The Logistics of the Roman Army at War: 264 B.C. - A.D. 235

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BRILL, 1999 - History - 399 pages
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Relying on a variety of literary, documentary and archaeological sources, this work explores the Roman military supply system from the Punic Wars to the end of the Principate. Each chapter is devoted to a different aspect of logistics: supply needs and rations; packs, trains and military servants; foraging and requisition; supply lines; sources of supply; administration; and the impact of logistics on Roman warfare. As a whole the book traces the development of the Roman logistics into a highly sophisticated supply system - a vital element in the success of Roman arms. In addition, it makes a critical study of important technical questions of Roman logistics, such as the size of the soldier's grain ration, the function of military servants, and the changes in logistical management under the Republic and Empire.
 

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I only give 4 stars because nothing on this troubled planet is perfect.
Roth's book is a wonderfully thorough account of what the Romans actually did to supply their armies every day.
He mines his facts from contemporary records so thoroughly that one can train as a Roman staff officer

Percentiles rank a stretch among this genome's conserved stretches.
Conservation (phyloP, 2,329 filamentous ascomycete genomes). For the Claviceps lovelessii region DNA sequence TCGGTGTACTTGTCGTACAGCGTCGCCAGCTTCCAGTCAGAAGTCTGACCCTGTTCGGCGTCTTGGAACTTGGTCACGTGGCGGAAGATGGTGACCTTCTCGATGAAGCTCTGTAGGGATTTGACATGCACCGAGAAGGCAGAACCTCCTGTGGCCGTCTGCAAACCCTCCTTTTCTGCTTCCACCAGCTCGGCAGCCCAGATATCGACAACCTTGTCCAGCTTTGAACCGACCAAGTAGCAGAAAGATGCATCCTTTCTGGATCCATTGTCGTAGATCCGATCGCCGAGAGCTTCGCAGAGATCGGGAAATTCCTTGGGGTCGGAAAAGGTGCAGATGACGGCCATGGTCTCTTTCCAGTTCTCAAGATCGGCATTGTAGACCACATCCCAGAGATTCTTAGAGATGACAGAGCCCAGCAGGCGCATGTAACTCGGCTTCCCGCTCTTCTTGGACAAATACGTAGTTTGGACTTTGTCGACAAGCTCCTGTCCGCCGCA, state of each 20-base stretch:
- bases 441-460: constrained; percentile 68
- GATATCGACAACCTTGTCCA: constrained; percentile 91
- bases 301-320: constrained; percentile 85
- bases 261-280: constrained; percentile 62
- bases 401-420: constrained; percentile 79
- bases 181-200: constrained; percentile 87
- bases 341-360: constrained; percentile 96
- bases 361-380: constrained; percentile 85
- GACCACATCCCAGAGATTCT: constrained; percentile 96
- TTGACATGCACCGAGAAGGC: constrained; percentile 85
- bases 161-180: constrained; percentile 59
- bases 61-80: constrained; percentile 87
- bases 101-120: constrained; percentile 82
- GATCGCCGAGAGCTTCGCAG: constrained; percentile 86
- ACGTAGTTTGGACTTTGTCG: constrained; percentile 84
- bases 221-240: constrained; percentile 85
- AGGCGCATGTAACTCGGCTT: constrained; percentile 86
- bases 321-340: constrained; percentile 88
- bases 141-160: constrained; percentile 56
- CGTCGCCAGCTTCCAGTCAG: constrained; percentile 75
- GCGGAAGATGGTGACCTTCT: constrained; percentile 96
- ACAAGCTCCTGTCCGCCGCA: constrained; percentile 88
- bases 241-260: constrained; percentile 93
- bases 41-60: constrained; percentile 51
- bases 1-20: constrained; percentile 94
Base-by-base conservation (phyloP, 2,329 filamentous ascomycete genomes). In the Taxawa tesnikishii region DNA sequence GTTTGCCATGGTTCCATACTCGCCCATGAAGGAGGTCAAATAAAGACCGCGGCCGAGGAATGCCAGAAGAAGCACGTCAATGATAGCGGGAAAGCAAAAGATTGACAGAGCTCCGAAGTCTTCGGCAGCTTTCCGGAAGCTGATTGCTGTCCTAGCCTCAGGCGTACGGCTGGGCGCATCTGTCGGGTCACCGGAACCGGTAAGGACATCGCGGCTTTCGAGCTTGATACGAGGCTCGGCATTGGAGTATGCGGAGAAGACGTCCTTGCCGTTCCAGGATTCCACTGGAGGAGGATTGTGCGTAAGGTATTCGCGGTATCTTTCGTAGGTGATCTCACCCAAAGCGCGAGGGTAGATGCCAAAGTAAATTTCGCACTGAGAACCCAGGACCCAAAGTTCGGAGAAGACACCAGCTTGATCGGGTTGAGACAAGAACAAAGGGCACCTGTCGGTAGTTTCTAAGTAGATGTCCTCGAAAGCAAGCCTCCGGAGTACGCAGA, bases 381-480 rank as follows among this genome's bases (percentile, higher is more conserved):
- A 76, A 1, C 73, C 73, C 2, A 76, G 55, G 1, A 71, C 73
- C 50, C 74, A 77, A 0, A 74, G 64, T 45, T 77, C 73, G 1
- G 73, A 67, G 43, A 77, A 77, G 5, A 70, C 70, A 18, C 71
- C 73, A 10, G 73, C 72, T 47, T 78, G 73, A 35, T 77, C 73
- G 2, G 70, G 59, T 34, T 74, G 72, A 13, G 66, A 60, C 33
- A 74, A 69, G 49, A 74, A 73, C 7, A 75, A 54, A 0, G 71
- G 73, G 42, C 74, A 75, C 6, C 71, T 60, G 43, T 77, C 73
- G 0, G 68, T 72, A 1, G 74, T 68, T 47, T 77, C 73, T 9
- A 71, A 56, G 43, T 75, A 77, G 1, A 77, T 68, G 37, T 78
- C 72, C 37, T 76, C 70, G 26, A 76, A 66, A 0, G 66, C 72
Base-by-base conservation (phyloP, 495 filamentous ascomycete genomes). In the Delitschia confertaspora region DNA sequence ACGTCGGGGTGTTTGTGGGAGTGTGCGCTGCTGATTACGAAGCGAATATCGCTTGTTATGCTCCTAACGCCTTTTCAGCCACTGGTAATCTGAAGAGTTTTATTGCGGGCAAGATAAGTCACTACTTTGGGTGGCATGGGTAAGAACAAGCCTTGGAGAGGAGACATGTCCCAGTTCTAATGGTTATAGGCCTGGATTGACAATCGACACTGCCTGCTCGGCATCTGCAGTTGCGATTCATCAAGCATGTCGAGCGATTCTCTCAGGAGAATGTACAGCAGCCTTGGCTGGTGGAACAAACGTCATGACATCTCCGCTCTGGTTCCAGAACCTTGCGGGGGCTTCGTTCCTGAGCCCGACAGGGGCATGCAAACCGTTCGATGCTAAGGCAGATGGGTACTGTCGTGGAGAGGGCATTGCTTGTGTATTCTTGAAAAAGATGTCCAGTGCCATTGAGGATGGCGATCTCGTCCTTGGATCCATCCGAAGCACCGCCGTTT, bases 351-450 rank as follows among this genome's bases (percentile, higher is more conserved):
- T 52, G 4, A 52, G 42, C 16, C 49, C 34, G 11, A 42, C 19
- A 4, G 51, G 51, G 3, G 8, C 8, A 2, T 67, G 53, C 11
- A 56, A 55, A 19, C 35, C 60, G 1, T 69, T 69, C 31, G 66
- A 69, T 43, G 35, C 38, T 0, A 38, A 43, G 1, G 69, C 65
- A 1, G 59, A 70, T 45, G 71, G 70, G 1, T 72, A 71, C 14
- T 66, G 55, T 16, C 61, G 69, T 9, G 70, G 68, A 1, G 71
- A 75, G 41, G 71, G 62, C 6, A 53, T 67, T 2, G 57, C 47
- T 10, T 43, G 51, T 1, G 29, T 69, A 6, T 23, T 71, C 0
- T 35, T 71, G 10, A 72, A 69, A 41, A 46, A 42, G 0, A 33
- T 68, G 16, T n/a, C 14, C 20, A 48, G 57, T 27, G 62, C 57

It's a hard book to get hold of, but best of all it's available as a Google Book.
Brilliant. If you are interested in understand what the Roman army did, keep it by your side.
 

Contents

Introduction
1
Supply Needs and Rations
7
Packs Trains and Servants
68
Forage Requisition and Pillage 1 I 7
117
Supply Lines
156
Sources of Supply
223
The Administration of Logistics
244
Logistics in Roman Warfare
279
Conclusion
329
Logistics and the Organization
335
Bibliography
341
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About the author (1999)

Jonathan P. Roth, Ph.D. (1991) in History, Columbia University, is an Assistant Professor of History at San Jose State University. He has published a number of articles on Roman military history and is Secretary/Treasurer of the Society of Ancient Military Historians.

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